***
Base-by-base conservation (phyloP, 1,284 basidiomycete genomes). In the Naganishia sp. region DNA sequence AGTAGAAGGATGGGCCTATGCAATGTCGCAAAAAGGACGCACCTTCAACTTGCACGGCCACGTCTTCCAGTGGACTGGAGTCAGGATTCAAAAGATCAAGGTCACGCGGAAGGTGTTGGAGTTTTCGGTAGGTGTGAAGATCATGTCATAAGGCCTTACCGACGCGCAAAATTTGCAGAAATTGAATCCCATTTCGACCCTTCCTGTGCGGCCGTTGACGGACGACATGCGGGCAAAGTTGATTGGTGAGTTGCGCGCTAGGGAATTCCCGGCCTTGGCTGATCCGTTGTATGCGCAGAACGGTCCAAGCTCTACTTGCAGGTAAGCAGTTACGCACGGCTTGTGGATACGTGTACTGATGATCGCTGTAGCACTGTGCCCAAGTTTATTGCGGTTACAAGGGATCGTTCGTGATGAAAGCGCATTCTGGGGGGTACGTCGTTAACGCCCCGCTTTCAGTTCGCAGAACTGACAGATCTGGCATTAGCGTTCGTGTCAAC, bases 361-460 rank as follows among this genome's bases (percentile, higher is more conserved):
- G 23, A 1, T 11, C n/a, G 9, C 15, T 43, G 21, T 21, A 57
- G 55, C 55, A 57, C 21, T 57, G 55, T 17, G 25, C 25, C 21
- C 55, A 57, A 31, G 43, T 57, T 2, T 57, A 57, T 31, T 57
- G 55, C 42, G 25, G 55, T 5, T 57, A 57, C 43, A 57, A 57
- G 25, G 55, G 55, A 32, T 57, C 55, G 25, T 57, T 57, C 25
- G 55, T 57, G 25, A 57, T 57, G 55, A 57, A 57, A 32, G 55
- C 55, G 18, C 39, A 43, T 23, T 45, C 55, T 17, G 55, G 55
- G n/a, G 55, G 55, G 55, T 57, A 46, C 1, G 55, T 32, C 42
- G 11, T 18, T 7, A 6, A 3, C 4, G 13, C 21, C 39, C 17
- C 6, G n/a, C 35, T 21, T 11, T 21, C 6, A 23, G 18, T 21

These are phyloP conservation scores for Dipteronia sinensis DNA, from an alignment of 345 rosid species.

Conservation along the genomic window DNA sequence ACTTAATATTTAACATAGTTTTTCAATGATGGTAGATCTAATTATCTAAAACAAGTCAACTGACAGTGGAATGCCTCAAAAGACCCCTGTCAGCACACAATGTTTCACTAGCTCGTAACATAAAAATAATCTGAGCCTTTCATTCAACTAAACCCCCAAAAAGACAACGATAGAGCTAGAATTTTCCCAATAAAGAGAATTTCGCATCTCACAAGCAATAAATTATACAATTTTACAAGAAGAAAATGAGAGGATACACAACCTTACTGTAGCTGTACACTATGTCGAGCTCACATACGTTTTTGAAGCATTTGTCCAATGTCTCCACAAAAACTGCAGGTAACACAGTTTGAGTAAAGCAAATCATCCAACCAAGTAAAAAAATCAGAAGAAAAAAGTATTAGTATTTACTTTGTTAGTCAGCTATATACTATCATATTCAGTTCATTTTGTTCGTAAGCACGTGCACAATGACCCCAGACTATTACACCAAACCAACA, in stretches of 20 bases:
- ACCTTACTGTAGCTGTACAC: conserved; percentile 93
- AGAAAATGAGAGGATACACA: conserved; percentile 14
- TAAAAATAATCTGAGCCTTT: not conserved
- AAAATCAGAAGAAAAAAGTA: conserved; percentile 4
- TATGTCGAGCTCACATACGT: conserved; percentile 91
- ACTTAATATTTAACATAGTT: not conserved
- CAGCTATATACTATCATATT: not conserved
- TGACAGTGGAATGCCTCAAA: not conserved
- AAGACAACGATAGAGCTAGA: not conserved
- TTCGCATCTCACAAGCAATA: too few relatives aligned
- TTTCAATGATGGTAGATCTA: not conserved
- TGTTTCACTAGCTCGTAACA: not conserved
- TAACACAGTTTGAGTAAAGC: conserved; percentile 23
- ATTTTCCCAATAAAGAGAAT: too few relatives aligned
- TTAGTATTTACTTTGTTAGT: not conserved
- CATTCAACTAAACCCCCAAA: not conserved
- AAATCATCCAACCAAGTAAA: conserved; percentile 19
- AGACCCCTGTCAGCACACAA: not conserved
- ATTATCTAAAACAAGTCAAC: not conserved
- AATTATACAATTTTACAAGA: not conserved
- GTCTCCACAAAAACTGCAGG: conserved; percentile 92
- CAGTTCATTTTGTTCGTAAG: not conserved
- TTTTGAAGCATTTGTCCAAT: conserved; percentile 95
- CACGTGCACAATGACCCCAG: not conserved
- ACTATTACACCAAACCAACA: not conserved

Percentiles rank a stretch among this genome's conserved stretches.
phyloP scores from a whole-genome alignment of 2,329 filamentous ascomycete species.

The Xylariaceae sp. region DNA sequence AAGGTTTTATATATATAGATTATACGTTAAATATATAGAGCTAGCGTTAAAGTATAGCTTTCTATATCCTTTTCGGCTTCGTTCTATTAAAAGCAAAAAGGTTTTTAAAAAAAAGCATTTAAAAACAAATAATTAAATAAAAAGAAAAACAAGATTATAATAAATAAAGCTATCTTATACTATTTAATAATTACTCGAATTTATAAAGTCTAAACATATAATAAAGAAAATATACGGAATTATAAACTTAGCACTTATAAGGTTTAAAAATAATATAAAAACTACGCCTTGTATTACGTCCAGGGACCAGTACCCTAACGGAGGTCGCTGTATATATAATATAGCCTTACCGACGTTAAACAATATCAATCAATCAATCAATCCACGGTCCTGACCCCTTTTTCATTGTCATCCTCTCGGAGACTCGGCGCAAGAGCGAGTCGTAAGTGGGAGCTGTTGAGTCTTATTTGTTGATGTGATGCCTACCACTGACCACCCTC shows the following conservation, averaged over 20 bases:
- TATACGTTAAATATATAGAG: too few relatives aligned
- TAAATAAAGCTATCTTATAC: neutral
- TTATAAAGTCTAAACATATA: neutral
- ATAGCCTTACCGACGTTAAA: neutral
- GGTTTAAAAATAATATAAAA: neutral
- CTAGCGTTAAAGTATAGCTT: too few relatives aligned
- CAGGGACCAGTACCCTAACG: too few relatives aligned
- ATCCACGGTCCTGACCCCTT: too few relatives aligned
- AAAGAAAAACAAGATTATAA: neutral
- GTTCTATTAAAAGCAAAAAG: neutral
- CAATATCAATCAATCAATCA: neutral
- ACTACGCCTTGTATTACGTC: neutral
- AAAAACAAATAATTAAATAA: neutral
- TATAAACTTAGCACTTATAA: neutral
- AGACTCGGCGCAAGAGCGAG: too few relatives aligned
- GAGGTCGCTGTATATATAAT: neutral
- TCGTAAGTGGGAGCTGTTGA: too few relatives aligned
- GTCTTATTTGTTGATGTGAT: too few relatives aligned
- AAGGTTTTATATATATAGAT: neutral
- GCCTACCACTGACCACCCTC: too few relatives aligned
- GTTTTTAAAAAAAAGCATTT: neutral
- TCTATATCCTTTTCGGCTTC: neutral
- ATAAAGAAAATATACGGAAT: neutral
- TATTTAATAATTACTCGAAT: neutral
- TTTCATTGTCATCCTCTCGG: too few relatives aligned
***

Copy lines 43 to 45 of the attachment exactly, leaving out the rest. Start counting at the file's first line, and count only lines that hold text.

- TAAATAAAGCTATCTTATAC: neutral
- TTATAAAGTCTAAACATATA: neutral
- ATAGCCTTACCGACGTTAAA: neutral